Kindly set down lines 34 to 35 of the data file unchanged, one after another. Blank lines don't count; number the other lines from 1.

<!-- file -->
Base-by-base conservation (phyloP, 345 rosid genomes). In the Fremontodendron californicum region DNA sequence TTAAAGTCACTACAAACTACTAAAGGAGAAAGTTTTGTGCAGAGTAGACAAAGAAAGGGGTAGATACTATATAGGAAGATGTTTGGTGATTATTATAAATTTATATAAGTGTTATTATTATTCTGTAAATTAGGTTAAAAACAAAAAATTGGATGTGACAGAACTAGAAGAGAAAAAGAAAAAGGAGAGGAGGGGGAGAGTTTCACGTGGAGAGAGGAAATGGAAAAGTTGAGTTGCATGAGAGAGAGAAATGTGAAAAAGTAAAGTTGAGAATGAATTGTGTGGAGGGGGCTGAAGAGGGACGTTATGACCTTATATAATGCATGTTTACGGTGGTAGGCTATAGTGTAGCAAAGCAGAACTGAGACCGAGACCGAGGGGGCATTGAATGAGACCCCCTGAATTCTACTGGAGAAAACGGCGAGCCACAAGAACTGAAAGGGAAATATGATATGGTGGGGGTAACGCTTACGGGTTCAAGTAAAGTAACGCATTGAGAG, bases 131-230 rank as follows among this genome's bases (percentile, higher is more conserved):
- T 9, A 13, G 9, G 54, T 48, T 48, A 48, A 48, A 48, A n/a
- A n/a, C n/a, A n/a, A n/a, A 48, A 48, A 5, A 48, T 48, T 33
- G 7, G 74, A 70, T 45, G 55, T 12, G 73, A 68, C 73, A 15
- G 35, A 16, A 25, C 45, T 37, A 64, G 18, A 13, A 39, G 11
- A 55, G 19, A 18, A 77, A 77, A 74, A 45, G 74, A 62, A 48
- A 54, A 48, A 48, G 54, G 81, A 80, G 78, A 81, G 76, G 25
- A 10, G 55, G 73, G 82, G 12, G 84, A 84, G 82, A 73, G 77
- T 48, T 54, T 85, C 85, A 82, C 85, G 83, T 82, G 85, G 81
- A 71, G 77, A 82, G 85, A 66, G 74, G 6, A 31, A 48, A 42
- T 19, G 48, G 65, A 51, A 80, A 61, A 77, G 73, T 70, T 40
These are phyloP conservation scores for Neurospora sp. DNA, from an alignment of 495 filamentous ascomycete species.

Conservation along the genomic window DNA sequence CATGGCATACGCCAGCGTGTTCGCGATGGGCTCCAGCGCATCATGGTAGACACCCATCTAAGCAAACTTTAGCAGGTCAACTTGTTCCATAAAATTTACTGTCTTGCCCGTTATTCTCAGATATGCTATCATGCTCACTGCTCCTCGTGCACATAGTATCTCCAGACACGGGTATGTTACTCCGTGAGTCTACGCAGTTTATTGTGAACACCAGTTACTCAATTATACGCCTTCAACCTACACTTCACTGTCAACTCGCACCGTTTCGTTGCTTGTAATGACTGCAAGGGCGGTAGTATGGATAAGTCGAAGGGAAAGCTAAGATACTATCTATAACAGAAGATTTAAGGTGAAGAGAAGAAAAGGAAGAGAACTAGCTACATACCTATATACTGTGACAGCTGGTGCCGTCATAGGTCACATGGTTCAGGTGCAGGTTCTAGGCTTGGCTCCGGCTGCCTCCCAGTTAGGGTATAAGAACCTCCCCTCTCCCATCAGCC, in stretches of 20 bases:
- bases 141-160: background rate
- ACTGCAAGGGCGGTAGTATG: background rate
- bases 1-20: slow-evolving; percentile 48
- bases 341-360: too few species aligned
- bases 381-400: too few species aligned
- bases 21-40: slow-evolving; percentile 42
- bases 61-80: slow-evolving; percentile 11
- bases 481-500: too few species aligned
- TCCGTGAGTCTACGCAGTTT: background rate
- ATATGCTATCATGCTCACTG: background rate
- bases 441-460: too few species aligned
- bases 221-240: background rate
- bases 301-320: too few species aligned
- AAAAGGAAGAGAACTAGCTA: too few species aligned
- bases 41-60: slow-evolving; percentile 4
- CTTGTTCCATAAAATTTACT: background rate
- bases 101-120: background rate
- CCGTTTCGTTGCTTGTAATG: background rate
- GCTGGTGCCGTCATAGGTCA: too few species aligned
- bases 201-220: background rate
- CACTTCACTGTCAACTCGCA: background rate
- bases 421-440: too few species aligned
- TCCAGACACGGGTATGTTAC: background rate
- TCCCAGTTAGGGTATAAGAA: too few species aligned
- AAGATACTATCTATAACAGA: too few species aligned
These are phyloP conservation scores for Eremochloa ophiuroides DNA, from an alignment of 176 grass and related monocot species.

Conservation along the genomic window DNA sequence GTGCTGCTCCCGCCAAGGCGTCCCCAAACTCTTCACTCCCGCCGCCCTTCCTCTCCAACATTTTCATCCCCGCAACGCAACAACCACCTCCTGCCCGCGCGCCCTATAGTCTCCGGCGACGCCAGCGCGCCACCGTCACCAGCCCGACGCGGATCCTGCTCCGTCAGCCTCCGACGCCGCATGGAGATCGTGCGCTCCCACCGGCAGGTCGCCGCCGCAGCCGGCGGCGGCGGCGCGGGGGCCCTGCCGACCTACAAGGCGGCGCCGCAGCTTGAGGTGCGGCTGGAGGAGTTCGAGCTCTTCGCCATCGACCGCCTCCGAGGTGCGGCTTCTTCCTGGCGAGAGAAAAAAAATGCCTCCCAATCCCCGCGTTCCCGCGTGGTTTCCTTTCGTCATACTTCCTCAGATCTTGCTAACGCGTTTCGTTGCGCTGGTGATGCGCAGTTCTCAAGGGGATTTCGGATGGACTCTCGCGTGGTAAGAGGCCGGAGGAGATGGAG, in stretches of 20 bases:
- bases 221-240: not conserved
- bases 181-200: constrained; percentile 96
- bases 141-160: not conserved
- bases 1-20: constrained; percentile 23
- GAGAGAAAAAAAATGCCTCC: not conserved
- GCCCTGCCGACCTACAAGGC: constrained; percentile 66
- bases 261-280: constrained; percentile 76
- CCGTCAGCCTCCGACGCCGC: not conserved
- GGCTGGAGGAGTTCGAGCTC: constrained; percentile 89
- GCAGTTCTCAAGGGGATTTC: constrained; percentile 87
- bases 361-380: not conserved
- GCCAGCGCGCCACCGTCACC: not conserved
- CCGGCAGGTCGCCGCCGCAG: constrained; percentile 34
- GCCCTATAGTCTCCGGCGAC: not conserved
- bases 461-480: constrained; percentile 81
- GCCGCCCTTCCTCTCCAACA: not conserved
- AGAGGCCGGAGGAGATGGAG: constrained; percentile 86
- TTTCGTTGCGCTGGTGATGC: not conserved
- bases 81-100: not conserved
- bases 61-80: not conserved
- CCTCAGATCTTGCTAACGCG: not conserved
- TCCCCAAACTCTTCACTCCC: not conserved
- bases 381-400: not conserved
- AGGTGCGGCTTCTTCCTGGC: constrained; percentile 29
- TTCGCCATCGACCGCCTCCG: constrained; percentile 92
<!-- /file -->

- CACTTCACTGTCAACTCGCA: background rate
- bases 421-440: too few species aligned